Monitoring and Predicting Agricultural Drought: A Global Study

Monitoring and Predicting Agricultural Drought: A Global Study

Monitoring and Predicting Agricultural Drought: A Global Study

Monitoring and Predicting Agricultural Drought: A Global Study


Accurate monitoring and prediction of agricultural droughts helps manage them, minimize losses attributed to them, and mitigate their extreme forms, which some countries face even today. This book presents the basic concepts of agricultural drought, various remote sensing techniques used to monitor them, and efforts by international organizations to check them.


Michel Jarraud

Secretary-General, World Meteorological Organization, Geneva

Of the many climatic events that influence the Earth's environment, drought is perhaps the one that is most linked with desertification. Drought is the consequence of a natural reduction in the amount of precipitation received over an extended period, usually a season or more in length.

Drought disrupts cropping programmes, reduces breeding stock, and threatens permanent erosion of the capital and resource base of farming enterprises. Continuous droughts stretching over several years in different parts of the world in the past significantly affected productivity and national economies. in addition, the risk of serious environmental damage, particularly through vegetation loss and soil erosion, as has happened in the Sahel during the late 1960s and early 1970s, has long-term implications for the sustainability of agriculture. Bush fires and dust storms often increase during the dry period.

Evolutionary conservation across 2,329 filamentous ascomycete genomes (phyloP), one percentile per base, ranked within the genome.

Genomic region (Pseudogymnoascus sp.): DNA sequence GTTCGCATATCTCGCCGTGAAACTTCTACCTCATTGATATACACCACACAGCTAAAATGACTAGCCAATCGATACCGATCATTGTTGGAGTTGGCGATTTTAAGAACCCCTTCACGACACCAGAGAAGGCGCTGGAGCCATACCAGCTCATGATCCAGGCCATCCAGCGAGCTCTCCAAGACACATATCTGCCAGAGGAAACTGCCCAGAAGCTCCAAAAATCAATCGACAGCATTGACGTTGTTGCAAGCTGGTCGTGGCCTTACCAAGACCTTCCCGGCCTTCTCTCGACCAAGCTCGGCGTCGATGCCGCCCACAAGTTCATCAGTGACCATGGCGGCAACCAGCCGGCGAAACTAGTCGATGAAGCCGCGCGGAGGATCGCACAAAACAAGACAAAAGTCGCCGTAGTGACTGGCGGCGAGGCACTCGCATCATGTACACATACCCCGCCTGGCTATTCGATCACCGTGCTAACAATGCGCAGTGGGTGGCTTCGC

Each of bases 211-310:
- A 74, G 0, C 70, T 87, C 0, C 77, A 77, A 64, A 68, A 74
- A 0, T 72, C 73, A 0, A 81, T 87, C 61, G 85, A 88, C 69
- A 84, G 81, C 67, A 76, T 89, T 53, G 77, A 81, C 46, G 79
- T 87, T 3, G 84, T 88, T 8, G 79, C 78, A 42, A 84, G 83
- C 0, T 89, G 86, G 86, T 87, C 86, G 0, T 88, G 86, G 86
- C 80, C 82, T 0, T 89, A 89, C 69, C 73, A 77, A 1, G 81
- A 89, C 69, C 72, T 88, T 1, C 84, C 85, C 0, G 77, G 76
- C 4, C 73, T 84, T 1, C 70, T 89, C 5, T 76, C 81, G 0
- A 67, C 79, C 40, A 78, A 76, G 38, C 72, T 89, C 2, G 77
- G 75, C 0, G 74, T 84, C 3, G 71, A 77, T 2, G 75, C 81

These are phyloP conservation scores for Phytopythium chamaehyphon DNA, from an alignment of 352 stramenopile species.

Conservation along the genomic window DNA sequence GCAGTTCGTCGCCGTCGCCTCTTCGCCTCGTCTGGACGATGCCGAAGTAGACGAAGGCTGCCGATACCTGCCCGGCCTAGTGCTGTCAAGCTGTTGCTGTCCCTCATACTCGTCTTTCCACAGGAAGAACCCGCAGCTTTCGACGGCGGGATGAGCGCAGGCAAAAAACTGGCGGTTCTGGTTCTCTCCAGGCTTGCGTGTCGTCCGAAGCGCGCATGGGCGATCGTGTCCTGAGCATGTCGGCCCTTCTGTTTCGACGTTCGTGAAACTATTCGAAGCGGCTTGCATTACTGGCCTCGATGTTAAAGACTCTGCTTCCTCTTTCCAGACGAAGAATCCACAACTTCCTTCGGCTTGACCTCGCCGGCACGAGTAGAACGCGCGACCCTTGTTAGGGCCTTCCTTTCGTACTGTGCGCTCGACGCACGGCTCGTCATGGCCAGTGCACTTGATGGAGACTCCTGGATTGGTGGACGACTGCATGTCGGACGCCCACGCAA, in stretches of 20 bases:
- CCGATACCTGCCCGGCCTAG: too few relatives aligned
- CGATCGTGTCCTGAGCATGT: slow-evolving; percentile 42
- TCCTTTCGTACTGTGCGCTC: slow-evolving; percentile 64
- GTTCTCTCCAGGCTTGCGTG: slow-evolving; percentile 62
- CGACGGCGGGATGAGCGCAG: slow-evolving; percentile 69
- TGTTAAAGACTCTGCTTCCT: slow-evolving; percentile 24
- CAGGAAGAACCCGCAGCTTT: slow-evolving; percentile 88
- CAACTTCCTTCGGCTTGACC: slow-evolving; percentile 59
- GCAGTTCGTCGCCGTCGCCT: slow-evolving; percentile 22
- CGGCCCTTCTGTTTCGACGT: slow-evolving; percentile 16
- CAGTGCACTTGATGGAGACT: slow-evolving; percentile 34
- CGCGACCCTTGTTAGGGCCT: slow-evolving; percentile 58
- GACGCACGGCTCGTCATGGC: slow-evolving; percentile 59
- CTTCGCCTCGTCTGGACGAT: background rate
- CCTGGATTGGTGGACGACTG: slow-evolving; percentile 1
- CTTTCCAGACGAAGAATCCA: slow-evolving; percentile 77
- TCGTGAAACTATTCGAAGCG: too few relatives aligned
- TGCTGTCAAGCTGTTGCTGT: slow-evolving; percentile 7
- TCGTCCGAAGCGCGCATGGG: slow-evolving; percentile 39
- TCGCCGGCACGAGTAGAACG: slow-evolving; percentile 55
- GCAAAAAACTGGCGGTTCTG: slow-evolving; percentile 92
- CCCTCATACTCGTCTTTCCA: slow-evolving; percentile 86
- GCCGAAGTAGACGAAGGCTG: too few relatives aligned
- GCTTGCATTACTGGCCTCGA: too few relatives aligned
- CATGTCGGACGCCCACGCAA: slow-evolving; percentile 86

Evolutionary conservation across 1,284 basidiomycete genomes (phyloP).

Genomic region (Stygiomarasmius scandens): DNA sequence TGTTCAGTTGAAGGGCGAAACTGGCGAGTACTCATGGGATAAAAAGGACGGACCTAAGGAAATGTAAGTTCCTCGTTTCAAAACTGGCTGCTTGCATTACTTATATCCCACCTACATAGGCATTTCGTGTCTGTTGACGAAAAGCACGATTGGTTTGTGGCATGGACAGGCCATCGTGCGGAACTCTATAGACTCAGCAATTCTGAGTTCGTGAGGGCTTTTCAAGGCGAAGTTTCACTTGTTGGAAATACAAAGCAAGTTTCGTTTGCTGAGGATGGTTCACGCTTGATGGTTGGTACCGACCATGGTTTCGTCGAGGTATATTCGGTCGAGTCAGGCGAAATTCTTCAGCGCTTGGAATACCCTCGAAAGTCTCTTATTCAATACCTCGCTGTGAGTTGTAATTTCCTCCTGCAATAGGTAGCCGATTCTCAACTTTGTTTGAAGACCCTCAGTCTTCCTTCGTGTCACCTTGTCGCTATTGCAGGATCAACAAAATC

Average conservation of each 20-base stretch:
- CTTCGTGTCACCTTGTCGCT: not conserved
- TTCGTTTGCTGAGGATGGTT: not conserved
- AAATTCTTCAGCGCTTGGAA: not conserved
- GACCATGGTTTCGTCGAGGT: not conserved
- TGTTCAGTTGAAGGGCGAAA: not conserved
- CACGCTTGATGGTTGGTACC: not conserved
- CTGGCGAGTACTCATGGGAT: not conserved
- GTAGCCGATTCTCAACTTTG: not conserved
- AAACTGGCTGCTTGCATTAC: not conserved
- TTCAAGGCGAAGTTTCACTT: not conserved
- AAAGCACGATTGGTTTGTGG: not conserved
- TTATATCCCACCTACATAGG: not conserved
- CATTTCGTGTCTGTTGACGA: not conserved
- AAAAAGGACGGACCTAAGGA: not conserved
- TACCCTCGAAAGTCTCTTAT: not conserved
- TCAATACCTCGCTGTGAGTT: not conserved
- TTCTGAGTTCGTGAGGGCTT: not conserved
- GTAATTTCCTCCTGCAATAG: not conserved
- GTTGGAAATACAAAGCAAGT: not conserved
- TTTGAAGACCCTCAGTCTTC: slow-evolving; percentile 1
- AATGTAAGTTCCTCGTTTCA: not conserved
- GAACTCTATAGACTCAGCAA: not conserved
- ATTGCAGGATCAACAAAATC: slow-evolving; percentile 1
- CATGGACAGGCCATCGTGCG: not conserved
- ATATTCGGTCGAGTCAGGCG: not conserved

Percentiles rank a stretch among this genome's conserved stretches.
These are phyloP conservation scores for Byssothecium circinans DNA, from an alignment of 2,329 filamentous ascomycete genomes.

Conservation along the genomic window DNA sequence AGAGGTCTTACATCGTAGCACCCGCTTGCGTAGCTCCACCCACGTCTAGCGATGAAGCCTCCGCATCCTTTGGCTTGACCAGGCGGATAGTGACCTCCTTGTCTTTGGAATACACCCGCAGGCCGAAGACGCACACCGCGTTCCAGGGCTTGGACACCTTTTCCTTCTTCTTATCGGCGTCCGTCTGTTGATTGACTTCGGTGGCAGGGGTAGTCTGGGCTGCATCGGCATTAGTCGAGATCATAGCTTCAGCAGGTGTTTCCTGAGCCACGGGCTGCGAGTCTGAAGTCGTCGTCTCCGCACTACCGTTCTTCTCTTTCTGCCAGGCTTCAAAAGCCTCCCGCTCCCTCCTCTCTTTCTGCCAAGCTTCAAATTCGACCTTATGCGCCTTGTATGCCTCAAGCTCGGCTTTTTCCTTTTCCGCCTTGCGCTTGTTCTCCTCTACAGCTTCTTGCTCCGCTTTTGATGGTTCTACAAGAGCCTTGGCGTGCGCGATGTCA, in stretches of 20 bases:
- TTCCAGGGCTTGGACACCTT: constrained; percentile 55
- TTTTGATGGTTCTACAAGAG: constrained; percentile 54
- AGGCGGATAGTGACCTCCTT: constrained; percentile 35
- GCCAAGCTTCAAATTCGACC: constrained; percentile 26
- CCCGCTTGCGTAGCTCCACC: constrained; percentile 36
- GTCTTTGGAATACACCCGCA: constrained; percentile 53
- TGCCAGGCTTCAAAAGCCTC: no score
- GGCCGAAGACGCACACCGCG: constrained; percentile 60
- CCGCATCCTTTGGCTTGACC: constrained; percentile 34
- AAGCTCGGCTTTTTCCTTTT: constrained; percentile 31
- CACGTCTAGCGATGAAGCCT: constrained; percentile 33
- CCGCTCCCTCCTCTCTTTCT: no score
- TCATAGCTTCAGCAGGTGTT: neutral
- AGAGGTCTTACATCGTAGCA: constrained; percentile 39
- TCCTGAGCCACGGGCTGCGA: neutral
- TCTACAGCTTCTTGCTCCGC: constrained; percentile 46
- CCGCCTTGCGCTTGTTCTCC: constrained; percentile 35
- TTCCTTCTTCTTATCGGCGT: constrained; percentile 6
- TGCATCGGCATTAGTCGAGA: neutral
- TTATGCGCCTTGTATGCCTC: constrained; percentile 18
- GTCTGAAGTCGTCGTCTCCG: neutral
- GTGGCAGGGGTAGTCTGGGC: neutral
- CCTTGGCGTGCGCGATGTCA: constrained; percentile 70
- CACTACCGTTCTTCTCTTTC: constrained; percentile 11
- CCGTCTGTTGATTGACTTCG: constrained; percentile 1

As the United Nations' specialized agency with responsibility for meteorology, operational hydrology, and related geophysical sciences, the World Meteorological Organization (WMO), since its inception, has been addressing the issue of agricultural droughts. the fight against drought receives a high priority in the wmo Long-Term Plan, particularly under the Agricultural Meteorology Programme, the Hydrology and Water Resources Programme, and the Technical Co-operation Programme. wmo involves actively the National Meteorological and Hydrological Services (NMHSs), regional and sub-regional meteorological centres, and other bodies in the improvement of hydrological and meteorological networks for systematic observation, exchange, and analysis of data for better monitoring of droughts and use of medium- and long-range weather forecasts, and assists in the transfer of knowledge and technology.

In order to provide leadership in addressing related issues, wmo has been in the forefront of research on interactions of climate, drought, and . . .

Search by... Author
Show... All Results Primary Sources Peer-reviewed


An unknown error has occurred. Please click the button below to reload the page. If the problem persists, please try again in a little while.